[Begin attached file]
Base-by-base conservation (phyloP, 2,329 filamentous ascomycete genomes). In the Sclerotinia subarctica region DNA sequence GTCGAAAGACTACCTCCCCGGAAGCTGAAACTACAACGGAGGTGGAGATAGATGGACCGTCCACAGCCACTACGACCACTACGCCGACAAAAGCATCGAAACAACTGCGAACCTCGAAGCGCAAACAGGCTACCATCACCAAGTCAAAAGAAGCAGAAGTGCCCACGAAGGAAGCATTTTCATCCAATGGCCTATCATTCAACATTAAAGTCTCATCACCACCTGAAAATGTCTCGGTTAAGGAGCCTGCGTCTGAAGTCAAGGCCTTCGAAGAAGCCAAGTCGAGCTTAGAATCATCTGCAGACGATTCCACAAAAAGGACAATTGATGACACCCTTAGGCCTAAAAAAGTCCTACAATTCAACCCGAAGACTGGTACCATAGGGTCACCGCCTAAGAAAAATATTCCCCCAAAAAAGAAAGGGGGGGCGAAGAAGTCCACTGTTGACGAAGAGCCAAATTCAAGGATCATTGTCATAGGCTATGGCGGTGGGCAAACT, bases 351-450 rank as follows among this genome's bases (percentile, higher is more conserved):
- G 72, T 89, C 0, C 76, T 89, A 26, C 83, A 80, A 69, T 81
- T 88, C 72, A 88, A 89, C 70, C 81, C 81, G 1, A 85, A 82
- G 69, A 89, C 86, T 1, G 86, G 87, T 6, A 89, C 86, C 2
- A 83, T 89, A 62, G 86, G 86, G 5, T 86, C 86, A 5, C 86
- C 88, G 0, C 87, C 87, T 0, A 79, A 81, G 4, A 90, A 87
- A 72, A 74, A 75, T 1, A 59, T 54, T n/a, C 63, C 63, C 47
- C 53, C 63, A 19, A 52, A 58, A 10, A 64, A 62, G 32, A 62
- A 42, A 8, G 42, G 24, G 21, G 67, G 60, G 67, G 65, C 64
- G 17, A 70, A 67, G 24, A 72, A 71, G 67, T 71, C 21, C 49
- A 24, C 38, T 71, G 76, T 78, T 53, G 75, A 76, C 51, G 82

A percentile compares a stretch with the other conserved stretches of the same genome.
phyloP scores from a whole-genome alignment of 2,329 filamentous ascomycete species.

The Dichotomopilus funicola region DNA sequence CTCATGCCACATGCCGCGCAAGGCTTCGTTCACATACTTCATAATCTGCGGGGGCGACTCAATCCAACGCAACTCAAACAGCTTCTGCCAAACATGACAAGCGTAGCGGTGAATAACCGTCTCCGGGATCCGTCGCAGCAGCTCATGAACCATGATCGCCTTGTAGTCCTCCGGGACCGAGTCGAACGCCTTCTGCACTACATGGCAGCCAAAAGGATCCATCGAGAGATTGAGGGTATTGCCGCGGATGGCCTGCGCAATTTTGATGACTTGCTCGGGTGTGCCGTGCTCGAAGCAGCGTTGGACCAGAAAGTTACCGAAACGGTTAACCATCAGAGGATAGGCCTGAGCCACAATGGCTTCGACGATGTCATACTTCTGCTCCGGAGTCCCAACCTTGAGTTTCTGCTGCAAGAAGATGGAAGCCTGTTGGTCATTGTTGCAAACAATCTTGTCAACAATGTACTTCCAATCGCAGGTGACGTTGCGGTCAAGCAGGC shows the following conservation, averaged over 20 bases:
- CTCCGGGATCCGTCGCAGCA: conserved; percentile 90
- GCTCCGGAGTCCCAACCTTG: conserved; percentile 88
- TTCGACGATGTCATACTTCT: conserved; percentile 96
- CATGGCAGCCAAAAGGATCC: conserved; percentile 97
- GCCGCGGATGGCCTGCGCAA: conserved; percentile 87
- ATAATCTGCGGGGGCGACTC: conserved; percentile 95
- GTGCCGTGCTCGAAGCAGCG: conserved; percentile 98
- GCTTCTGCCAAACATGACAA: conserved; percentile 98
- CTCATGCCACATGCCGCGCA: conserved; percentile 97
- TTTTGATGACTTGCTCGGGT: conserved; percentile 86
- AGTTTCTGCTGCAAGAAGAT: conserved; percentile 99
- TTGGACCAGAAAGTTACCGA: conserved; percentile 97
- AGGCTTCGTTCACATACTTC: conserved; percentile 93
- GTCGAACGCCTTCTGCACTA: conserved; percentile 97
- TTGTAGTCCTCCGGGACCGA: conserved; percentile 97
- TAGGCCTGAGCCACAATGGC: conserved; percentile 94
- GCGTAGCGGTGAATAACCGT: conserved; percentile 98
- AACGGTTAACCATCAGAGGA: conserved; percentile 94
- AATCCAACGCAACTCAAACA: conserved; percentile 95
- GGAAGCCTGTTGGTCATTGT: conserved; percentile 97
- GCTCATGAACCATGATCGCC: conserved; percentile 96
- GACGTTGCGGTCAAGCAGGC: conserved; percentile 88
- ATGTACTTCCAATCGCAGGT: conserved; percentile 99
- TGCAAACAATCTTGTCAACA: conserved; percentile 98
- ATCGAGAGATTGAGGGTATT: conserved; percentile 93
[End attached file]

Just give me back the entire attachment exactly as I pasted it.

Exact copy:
Base-by-base conservation (phyloP, 2,329 filamentous ascomycete genomes). In the Sclerotinia subarctica region DNA sequence GTCGAAAGACTACCTCCCCGGAAGCTGAAACTACAACGGAGGTGGAGATAGATGGACCGTCCACAGCCACTACGACCACTACGCCGACAAAAGCATCGAAACAACTGCGAACCTCGAAGCGCAAACAGGCTACCATCACCAAGTCAAAAGAAGCAGAAGTGCCCACGAAGGAAGCATTTTCATCCAATGGCCTATCATTCAACATTAAAGTCTCATCACCACCTGAAAATGTCTCGGTTAAGGAGCCTGCGTCTGAAGTCAAGGCCTTCGAAGAAGCCAAGTCGAGCTTAGAATCATCTGCAGACGATTCCACAAAAAGGACAATTGATGACACCCTTAGGCCTAAAAAAGTCCTACAATTCAACCCGAAGACTGGTACCATAGGGTCACCGCCTAAGAAAAATATTCCCCCAAAAAAGAAAGGGGGGGCGAAGAAGTCCACTGTTGACGAAGAGCCAAATTCAAGGATCATTGTCATAGGCTATGGCGGTGGGCAAACT, bases 351-450 rank as follows among this genome's bases (percentile, higher is more conserved):
- G 72, T 89, C 0, C 76, T 89, A 26, C 83, A 80, A 69, T 81
- T 88, C 72, A 88, A 89, C 70, C 81, C 81, G 1, A 85, A 82
- G 69, A 89, C 86, T 1, G 86, G 87, T 6, A 89, C 86, C 2
- A 83, T 89, A 62, G 86, G 86, G 5, T 86, C 86, A 5, C 86
- C 88, G 0, C 87, C 87, T 0, A 79, A 81, G 4, A 90, A 87
- A 72, A 74, A 75, T 1, A 59, T 54, T n/a, C 63, C 63, C 47
- C 53, C 63, A 19, A 52, A 58, A 10, A 64, A 62, G 32, A 62
- A 42, A 8, G 42, G 24, G 21, G 67, G 60, G 67, G 65, C 64
- G 17, A 70, A 67, G 24, A 72, A 71, G 67, T 71, C 21, C 49
- A 24, C 38, T 71, G 76, T 78, T 53, G 75, A 76, C 51, G 82

A percentile compares a stretch with the other conserved stretches of the same genome.
phyloP scores from a whole-genome alignment of 2,329 filamentous ascomycete species.

The Dichotomopilus funicola region DNA sequence CTCATGCCACATGCCGCGCAAGGCTTCGTTCACATACTTCATAATCTGCGGGGGCGACTCAATCCAACGCAACTCAAACAGCTTCTGCCAAACATGACAAGCGTAGCGGTGAATAACCGTCTCCGGGATCCGTCGCAGCAGCTCATGAACCATGATCGCCTTGTAGTCCTCCGGGACCGAGTCGAACGCCTTCTGCACTACATGGCAGCCAAAAGGATCCATCGAGAGATTGAGGGTATTGCCGCGGATGGCCTGCGCAATTTTGATGACTTGCTCGGGTGTGCCGTGCTCGAAGCAGCGTTGGACCAGAAAGTTACCGAAACGGTTAACCATCAGAGGATAGGCCTGAGCCACAATGGCTTCGACGATGTCATACTTCTGCTCCGGAGTCCCAACCTTGAGTTTCTGCTGCAAGAAGATGGAAGCCTGTTGGTCATTGTTGCAAACAATCTTGTCAACAATGTACTTCCAATCGCAGGTGACGTTGCGGTCAAGCAGGC shows the following conservation, averaged over 20 bases:
- CTCCGGGATCCGTCGCAGCA: conserved; percentile 90
- GCTCCGGAGTCCCAACCTTG: conserved; percentile 88
- TTCGACGATGTCATACTTCT: conserved; percentile 96
- CATGGCAGCCAAAAGGATCC: conserved; percentile 97
- GCCGCGGATGGCCTGCGCAA: conserved; percentile 87
- ATAATCTGCGGGGGCGACTC: conserved; percentile 95
- GTGCCGTGCTCGAAGCAGCG: conserved; percentile 98
- GCTTCTGCCAAACATGACAA: conserved; percentile 98
- CTCATGCCACATGCCGCGCA: conserved; percentile 97
- TTTTGATGACTTGCTCGGGT: conserved; percentile 86
- AGTTTCTGCTGCAAGAAGAT: conserved; percentile 99
- TTGGACCAGAAAGTTACCGA: conserved; percentile 97
- AGGCTTCGTTCACATACTTC: conserved; percentile 93
- GTCGAACGCCTTCTGCACTA: conserved; percentile 97
- TTGTAGTCCTCCGGGACCGA: conserved; percentile 97
- TAGGCCTGAGCCACAATGGC: conserved; percentile 94
- GCGTAGCGGTGAATAACCGT: conserved; percentile 98
- AACGGTTAACCATCAGAGGA: conserved; percentile 94
- AATCCAACGCAACTCAAACA: conserved; percentile 95
- GGAAGCCTGTTGGTCATTGT: conserved; percentile 97
- GCTCATGAACCATGATCGCC: conserved; percentile 96
- GACGTTGCGGTCAAGCAGGC: conserved; percentile 88
- ATGTACTTCCAATCGCAGGT: conserved; percentile 99
- TGCAAACAATCTTGTCAACA: conserved; percentile 98
- ATCGAGAGATTGAGGGTATT: conserved; percentile 93